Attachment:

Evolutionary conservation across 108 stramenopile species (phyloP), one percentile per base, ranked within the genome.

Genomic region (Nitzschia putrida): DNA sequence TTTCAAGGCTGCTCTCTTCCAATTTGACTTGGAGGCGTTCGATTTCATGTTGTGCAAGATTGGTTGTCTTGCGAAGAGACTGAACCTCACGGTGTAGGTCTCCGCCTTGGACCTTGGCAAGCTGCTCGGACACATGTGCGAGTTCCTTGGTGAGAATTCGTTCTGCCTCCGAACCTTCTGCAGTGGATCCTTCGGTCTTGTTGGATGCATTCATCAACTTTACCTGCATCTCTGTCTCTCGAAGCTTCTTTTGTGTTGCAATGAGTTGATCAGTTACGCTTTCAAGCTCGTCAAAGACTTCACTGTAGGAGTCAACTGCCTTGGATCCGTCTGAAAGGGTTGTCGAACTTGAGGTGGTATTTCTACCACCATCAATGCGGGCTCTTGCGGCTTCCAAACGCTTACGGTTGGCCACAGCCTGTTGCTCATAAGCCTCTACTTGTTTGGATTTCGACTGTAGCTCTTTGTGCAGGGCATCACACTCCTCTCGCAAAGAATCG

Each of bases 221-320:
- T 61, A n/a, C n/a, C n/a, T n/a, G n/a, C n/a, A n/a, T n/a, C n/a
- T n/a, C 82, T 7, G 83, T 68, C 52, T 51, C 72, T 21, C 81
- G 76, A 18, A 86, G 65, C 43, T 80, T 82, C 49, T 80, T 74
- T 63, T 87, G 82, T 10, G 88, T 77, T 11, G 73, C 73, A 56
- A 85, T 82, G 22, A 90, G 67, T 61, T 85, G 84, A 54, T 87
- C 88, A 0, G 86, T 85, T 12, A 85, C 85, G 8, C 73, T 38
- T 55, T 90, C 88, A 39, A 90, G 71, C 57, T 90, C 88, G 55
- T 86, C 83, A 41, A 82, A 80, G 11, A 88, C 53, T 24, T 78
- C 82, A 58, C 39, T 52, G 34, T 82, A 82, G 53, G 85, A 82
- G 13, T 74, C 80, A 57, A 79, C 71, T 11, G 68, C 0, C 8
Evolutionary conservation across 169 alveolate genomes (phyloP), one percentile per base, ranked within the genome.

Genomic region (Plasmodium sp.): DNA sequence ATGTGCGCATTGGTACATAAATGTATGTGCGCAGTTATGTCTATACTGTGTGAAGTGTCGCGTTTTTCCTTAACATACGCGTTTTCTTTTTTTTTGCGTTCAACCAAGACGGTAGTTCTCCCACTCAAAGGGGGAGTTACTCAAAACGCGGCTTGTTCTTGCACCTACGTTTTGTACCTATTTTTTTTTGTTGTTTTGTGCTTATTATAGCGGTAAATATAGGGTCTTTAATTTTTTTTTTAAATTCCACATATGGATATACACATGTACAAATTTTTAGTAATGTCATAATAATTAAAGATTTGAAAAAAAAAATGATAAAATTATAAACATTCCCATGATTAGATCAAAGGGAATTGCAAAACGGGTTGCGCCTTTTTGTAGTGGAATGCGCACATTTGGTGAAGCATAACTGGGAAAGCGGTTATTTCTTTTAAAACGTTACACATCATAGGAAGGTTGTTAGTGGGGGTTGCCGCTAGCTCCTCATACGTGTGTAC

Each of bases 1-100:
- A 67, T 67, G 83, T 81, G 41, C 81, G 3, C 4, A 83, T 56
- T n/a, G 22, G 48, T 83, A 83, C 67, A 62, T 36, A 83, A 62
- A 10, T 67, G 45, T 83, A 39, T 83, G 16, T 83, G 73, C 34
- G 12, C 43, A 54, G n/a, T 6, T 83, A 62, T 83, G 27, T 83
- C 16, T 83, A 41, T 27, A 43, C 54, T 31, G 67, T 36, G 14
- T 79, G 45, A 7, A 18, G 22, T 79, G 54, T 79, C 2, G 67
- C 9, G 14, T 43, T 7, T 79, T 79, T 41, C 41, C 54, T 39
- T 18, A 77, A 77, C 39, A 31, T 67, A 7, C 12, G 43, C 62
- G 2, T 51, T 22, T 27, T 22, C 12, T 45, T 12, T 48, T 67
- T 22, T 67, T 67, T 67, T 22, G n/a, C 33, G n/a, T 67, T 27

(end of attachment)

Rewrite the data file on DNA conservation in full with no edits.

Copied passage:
Evolutionary conservation across 108 stramenopile species (phyloP), one percentile per base, ranked within the genome.

Genomic region (Nitzschia putrida): DNA sequence TTTCAAGGCTGCTCTCTTCCAATTTGACTTGGAGGCGTTCGATTTCATGTTGTGCAAGATTGGTTGTCTTGCGAAGAGACTGAACCTCACGGTGTAGGTCTCCGCCTTGGACCTTGGCAAGCTGCTCGGACACATGTGCGAGTTCCTTGGTGAGAATTCGTTCTGCCTCCGAACCTTCTGCAGTGGATCCTTCGGTCTTGTTGGATGCATTCATCAACTTTACCTGCATCTCTGTCTCTCGAAGCTTCTTTTGTGTTGCAATGAGTTGATCAGTTACGCTTTCAAGCTCGTCAAAGACTTCACTGTAGGAGTCAACTGCCTTGGATCCGTCTGAAAGGGTTGTCGAACTTGAGGTGGTATTTCTACCACCATCAATGCGGGCTCTTGCGGCTTCCAAACGCTTACGGTTGGCCACAGCCTGTTGCTCATAAGCCTCTACTTGTTTGGATTTCGACTGTAGCTCTTTGTGCAGGGCATCACACTCCTCTCGCAAAGAATCG

Each of bases 221-320:
- T 61, A n/a, C n/a, C n/a, T n/a, G n/a, C n/a, A n/a, T n/a, C n/a
- T n/a, C 82, T 7, G 83, T 68, C 52, T 51, C 72, T 21, C 81
- G 76, A 18, A 86, G 65, C 43, T 80, T 82, C 49, T 80, T 74
- T 63, T 87, G 82, T 10, G 88, T 77, T 11, G 73, C 73, A 56
- A 85, T 82, G 22, A 90, G 67, T 61, T 85, G 84, A 54, T 87
- C 88, A 0, G 86, T 85, T 12, A 85, C 85, G 8, C 73, T 38
- T 55, T 90, C 88, A 39, A 90, G 71, C 57, T 90, C 88, G 55
- T 86, C 83, A 41, A 82, A 80, G 11, A 88, C 53, T 24, T 78
- C 82, A 58, C 39, T 52, G 34, T 82, A 82, G 53, G 85, A 82
- G 13, T 74, C 80, A 57, A 79, C 71, T 11, G 68, C 0, C 8
Evolutionary conservation across 169 alveolate genomes (phyloP), one percentile per base, ranked within the genome.

Genomic region (Plasmodium sp.): DNA sequence ATGTGCGCATTGGTACATAAATGTATGTGCGCAGTTATGTCTATACTGTGTGAAGTGTCGCGTTTTTCCTTAACATACGCGTTTTCTTTTTTTTTGCGTTCAACCAAGACGGTAGTTCTCCCACTCAAAGGGGGAGTTACTCAAAACGCGGCTTGTTCTTGCACCTACGTTTTGTACCTATTTTTTTTTGTTGTTTTGTGCTTATTATAGCGGTAAATATAGGGTCTTTAATTTTTTTTTTAAATTCCACATATGGATATACACATGTACAAATTTTTAGTAATGTCATAATAATTAAAGATTTGAAAAAAAAAATGATAAAATTATAAACATTCCCATGATTAGATCAAAGGGAATTGCAAAACGGGTTGCGCCTTTTTGTAGTGGAATGCGCACATTTGGTGAAGCATAACTGGGAAAGCGGTTATTTCTTTTAAAACGTTACACATCATAGGAAGGTTGTTAGTGGGGGTTGCCGCTAGCTCCTCATACGTGTGTAC

Each of bases 1-100:
- A 67, T 67, G 83, T 81, G 41, C 81, G 3, C 4, A 83, T 56
- T n/a, G 22, G 48, T 83, A 83, C 67, A 62, T 36, A 83, A 62
- A 10, T 67, G 45, T 83, A 39, T 83, G 16, T 83, G 73, C 34
- G 12, C 43, A 54, G n/a, T 6, T 83, A 62, T 83, G 27, T 83
- C 16, T 83, A 41, T 27, A 43, C 54, T 31, G 67, T 36, G 14
- T 79, G 45, A 7, A 18, G 22, T 79, G 54, T 79, C 2, G 67
- C 9, G 14, T 43, T 7, T 79, T 79, T 41, C 41, C 54, T 39
- T 18, A 77, A 77, C 39, A 31, T 67, A 7, C 12, G 43, C 62
- G 2, T 51, T 22, T 27, T 22, C 12, T 45, T 12, T 48, T 67
- T 22, T 67, T 67, T 67, T 22, G n/a, C 33, G n/a, T 67, T 27